“Marketing is starting to use Tableau to determine promotional effectiveness and where we should be spending our marketing dollars,” shares Tim.
With Tableau, Brown-Forman can track return on investment for marketing spend. With these insights, the marketing team can forecast promotion success for future campaigns—simultaneously saving money and increasing brand awareness.
“Historically with a new product, we would have gone to social media, probably some TV advertising, or maybe a billboard here and there. But now, with Tableau, we're able to really look at the value of that spend in those various arenas.”
Historically with a new product, we would have gone to social media, probably some TV advertising, or maybe a billboard here and there. But now, with Tableau, we're able to really look at the value of that spend in those various arenas.
Predicting social sentiment and promotion success at the Kentucky Derby
Brown-Forman’s Woodford Reserve is known as the “official bourbon of the Kentucky Derby.” As professed in a recent Woodford Reserve advertisement, “In Kentucky, horses are everything, and bourbon is everything else.”
During the Derby, attendees can purchase a $1,000 Woodford Reserve mint julep, giving them access to a special experience, complete with a historical display from the Kentucky Derby Museum, a collectable Mint Julep Royal Cup, and access to a branded bar at Churchill Downs.
“This year, we're pretty excited that we'll be able to pull in a lot more social information to understand who's looking at content, who's going to our websites, and determine what they’re viewing. For example, are they viewing the video of the $1,000 mint julep?”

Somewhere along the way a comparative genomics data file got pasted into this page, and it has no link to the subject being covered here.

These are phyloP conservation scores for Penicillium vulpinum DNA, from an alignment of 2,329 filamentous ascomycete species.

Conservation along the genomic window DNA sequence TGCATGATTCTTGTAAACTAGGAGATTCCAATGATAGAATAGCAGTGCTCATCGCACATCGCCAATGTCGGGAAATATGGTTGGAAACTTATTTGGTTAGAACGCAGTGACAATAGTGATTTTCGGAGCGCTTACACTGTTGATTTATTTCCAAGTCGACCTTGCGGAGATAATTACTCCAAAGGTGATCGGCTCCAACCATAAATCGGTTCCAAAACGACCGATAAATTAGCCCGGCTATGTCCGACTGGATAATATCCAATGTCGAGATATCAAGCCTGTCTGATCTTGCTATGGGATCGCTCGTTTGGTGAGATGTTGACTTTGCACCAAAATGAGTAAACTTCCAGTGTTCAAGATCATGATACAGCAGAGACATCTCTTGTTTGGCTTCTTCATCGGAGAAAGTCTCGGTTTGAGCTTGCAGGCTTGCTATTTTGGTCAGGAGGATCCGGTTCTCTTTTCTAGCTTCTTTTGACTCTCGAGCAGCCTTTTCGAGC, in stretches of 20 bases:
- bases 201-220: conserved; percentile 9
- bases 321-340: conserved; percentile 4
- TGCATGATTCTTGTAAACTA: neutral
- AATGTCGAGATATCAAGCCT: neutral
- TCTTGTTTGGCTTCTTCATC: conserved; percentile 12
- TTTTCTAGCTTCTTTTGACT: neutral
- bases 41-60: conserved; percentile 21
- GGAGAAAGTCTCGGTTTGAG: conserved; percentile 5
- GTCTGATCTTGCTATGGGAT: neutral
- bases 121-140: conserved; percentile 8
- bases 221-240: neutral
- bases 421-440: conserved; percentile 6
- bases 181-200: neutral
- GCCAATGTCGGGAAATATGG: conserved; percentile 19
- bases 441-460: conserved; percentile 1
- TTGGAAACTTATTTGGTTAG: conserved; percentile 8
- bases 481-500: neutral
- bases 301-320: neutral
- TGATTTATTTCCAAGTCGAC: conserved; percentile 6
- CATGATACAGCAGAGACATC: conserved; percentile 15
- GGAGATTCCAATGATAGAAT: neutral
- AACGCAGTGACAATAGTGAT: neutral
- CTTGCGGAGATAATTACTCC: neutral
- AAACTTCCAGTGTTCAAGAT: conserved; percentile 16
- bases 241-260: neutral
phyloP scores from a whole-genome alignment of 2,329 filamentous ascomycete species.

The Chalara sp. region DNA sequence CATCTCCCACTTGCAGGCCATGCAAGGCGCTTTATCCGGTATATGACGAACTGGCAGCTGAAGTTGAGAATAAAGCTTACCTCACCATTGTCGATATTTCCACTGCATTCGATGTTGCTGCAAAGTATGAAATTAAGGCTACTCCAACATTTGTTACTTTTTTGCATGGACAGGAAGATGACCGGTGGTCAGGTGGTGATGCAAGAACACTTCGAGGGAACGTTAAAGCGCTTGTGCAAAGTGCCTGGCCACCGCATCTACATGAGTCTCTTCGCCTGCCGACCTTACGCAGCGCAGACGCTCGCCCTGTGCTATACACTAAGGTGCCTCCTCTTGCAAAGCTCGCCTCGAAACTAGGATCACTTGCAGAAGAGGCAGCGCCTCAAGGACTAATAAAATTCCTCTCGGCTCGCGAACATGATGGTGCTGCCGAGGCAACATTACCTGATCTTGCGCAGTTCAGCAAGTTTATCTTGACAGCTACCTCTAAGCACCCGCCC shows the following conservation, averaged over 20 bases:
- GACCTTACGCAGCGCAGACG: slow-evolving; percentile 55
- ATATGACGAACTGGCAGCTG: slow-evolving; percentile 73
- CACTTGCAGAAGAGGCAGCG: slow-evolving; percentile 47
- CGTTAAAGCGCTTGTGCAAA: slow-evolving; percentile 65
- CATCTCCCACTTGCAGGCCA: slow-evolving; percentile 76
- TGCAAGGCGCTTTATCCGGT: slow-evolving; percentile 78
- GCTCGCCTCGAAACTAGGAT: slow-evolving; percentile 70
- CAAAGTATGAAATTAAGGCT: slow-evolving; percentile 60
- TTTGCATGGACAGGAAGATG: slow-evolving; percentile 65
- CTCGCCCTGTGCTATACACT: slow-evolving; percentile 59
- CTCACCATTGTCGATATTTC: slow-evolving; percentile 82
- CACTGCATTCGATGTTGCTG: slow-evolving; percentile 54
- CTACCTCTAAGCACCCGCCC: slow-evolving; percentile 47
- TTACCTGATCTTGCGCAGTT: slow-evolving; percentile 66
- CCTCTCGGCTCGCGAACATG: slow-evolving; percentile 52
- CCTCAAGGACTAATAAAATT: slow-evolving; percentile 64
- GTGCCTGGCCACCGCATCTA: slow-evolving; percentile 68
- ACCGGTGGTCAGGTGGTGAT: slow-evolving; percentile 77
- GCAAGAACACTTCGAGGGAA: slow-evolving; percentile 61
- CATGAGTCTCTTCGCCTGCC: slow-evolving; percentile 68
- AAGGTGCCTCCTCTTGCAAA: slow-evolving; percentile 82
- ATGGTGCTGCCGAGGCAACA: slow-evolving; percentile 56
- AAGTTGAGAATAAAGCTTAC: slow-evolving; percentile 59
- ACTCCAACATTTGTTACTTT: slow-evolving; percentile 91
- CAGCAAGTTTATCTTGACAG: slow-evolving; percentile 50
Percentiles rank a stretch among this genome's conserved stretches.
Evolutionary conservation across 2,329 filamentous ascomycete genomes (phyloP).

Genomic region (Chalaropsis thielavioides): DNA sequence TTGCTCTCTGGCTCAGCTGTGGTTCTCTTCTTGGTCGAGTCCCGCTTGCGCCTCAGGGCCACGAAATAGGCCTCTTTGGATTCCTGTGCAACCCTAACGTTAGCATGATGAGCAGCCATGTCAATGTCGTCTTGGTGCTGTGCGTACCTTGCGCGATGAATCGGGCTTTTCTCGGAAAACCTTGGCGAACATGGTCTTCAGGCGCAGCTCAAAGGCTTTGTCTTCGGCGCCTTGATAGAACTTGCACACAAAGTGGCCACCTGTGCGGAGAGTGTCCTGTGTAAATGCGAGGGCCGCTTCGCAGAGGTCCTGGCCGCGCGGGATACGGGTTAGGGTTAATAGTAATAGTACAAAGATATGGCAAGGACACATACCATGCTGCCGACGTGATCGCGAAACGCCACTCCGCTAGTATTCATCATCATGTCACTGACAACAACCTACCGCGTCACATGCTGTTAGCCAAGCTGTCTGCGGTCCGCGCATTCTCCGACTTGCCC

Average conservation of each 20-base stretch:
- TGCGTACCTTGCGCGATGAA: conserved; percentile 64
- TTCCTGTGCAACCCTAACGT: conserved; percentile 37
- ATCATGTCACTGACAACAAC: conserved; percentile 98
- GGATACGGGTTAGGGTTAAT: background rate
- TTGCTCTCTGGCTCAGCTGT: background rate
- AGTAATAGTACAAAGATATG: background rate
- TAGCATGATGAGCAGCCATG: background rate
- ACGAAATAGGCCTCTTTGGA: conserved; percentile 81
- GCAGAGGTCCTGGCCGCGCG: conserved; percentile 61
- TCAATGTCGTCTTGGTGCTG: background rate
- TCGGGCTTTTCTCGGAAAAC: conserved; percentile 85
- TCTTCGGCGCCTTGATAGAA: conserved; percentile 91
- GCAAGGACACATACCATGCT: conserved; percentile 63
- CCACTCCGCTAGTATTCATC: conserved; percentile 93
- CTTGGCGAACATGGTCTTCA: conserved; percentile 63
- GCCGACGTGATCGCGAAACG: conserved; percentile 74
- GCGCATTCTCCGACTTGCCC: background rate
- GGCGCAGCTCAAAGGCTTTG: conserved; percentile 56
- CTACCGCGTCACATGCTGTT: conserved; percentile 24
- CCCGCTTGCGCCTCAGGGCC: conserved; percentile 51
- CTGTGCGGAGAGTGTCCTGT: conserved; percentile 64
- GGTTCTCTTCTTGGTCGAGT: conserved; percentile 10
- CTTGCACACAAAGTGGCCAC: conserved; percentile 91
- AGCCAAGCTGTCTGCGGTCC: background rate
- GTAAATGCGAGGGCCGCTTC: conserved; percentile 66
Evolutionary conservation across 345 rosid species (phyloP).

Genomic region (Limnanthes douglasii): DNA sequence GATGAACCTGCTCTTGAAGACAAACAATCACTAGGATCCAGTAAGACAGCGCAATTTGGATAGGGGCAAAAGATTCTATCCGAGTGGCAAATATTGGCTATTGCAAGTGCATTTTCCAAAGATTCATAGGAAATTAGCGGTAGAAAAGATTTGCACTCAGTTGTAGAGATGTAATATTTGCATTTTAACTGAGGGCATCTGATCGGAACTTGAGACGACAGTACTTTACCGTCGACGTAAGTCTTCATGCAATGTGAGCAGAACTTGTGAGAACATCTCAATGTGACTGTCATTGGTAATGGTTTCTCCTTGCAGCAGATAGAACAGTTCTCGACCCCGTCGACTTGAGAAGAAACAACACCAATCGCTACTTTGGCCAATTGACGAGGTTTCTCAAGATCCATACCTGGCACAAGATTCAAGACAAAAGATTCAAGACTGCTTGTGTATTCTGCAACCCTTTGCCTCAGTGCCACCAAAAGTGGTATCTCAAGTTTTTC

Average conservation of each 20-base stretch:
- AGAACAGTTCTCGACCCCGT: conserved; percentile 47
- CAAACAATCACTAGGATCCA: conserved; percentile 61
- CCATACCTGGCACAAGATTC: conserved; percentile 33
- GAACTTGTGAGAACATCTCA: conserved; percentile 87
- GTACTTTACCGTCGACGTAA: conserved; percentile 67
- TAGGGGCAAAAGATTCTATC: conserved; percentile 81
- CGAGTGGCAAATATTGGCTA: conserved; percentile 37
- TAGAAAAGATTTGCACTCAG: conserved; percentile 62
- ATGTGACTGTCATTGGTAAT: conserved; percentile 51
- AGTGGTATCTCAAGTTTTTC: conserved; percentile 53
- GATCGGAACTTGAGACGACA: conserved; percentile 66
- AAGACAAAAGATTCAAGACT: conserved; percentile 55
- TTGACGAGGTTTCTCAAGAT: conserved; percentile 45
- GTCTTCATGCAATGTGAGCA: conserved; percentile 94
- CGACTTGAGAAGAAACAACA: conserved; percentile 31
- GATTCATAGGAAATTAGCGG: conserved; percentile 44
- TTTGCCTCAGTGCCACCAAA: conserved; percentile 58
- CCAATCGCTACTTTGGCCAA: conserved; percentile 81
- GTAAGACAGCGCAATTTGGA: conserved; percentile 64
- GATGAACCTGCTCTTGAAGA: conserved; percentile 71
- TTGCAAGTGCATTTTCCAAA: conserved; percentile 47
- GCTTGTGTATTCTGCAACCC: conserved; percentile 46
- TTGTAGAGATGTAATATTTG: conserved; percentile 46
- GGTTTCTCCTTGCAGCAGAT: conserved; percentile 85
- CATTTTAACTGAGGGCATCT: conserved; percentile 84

The team also plans to overlay weather data to determine how rain or cold affected Derby promotions in the past and to predict how to approach these scenarios in future years.
“Here in Louisville, Derby can be hot, Derby can be cold. We've had snow on Derby in May before. So we're very excited that this year, we're going to be able to look at all the information that we now have to determine what we should do in the future—what worked, what didn't work.”
“Our whole goal is to promote and then ship more product following these promotions. Tableau is helping us reach that goal.”
We were very comfortable with a subscription model. We’re with Salesforce, we're with G-Suite, and we’re with Workday. This is how we operate. The subscription pricing model was a major factor in our decision to deploy Tableau as our enterprise-wide visual analytics platform.
CIO adopts Tableau subscription model for flexibility and lower up-front investment
As Brown-Forman modernized its data infrastructure, finding a visual analytics platform was the next logical step.